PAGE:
International cooperation and trust key to protection of the North-East Atlantic
One of the key steps forward in protecting the North-East Atlantic was the adoption of Recommendations to protect and conserve a further three species and one habitat identified by OSPAR as being particularly vulnerable within the North-East Atlantic. The Allis Shad, Azorean Limpet, Sea Lamprey and Intertidal Mussel Beds all saw their protection extended. The meeting also agreed to adopt guidelines to reduce the impact of offshore installation lighting on birds in the OSPAR maritime area.
Continued cooperation between OSPAR and the North East Atlantic Fisheries Commission to ensure the conservation of particular areas in the high seas was also welcomed. This ground-breaking arrangement sees both organisations work within their mandates to protect the unique ecosystems found in the mid-Atlantic.
OSPAR also announced that its network of Marine Protected Areas (MPAs) now comprises 413 MPAs. This amounts to the protection of nearly 6% of the OSPAR Maritime Area and puts the OSPAR area far ahead of the global average of 2.8%1
The 2014 Status Report on the OSPAR Network of Marine Protected Areas showed that last year alone a further 77 MPAs covering more than 89 397 km2 were added to the OSPAR Network of MPAs, showing OSPAR’s continued commitment to creating a network of MPAs that is ecologically coherent and well managed.
Further successes of the meeting saw the finalisation of plans for OSPAR’s Intermediate Assessment 2017 which will evaluate the quality status of the North-East Atlantic and take forward OSPAR’s vision of a clean, healthy and biologically diverse sea. The Commission also reflected on its enhanced cooperation with the Abidjan Convention.
Mr Victor Escobar (Spain), Chairman of the OSPAR Commission said that OSPAR delegates should “take time to celebrate the successes of the Commission” before going on to remind delegates that they should be “…be proud of the solid foundation of intergovernmental trust and cooperation for which the OSPAR Commission is known”. He then reminded delegates that continued cooperation and commitment was vital to the health, enjoyment and economic prosperity of the North-East Atlantic and welcomed the remit agreed to closer cooperation with the Arctic Council.
Note for editors
The OSPAR Commission was set up by the 1992 OSPAR Convention for the Protection of the Marine Environment of the North-East Atlantic, which unified and updated the 1972 Oslo and 1974 Paris Conventions. It brings together the governments of Belgium, Denmark, Finland, France, Germany, Iceland, Ireland, Luxembourg, the Netherlands, Norway, Portugal, Spain, Sweden, Switzerland and the United Kingdom, together with the European Community.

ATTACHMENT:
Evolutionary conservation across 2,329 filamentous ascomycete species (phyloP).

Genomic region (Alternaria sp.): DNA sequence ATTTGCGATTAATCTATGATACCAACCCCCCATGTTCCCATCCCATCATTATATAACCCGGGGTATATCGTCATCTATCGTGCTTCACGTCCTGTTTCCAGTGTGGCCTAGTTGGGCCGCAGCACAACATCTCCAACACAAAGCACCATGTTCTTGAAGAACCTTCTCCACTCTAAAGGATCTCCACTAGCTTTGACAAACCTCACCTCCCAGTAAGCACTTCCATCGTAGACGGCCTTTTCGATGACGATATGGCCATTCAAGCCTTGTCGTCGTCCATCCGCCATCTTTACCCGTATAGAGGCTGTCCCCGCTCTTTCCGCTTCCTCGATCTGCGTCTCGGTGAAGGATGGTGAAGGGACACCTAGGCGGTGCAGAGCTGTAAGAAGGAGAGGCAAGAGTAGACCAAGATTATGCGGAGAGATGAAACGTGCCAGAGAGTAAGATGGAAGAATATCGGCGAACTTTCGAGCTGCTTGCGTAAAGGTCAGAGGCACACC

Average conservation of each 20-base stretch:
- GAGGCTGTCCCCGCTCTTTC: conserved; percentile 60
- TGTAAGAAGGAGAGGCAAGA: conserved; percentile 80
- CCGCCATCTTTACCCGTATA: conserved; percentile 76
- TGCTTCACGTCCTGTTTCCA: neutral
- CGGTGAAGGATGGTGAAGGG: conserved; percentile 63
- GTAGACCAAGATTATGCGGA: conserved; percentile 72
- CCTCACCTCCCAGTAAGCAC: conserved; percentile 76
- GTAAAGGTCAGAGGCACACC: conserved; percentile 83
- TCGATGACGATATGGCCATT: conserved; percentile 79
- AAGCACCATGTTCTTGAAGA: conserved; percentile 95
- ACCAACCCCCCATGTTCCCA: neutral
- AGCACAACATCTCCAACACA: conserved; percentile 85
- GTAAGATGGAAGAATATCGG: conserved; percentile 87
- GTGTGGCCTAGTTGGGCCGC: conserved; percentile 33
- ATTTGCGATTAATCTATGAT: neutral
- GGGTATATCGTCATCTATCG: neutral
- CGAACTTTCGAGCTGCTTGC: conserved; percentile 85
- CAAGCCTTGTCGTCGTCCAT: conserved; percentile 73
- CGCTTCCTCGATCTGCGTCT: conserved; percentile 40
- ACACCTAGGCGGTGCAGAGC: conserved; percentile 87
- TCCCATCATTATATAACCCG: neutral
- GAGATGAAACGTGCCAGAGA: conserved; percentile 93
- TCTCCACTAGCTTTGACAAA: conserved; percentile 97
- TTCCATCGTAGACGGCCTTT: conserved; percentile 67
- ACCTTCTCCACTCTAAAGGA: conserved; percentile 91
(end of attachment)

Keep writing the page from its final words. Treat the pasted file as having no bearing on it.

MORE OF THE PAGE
2. More than 30 international non-governmental organisations are involved in OSPAR as official Observers. They represent a broad range of interests and expertise related to the marine environment and the uses of marine resources. Many contribute information, insights and standpoints. This is much appreciated feedback from civil society and the economy. The OSPAR Commission greatly values these partnerships that help inform its decisions and other results.
3. The Bergen Statement was adopted at the third Ministerial Meeting of the OSPAR Commission in 2010 in Bergen, Norway.
4. The 4 marine habitats and species protected in these recommendations bring the total list to 37 species and 15 habitats including those agreed at previous OSPAR meetings. The 4 added to the list today are:
SPECIES; Azorean limpet (Patella aspera), sea lamprey (Petromyzon marinus), Allis shad (Alosa alosa)
HABITAT; intertidal Mytilus edulis beds on mixed and sandy sediments
5. The Abidjan Convention for Cooperation in the Protection, Management and Development of the Marine and Coastal Environment of the Atlantic Coast of the West, Central and Southern Africa Region (Abidjan Convention in short), it covers a marine area from Mauritania to South Africa which has a coastline of just over 14,000 km. The Convention provides an overarching legal framework for all marine-related programmes in West, Central and Southern Africa.
6. The North East Atlantic Fisheries Commission (NEAFC) is the Regional Fisheries Management Organisation (RFMO) for the North East Atlantic, one of the most abundant fishing areas in the world. The area covered by the NEAFC Convention stretches from the southern tip of Greenland, east to the Barents Sea, and south to Portugal. NEAFC’s objective is to ensure the long-term conservation and optimum utilisation of the fishery resources in the Convention Area, providing sustainable economic, environmental and social benefits. To this end, NEAFC adopts management measures for various fish stocks and control measures to ensure that they are properly implemented. NEAFC also adopts measures to protect other parts of the marine ecosystem from potential negative impacts of fisheries.
1IUCN and UNEP-WCMC (2013), The World Database on Protected Areas (WDPA) Cambridge, UK: UNEP- WCMC.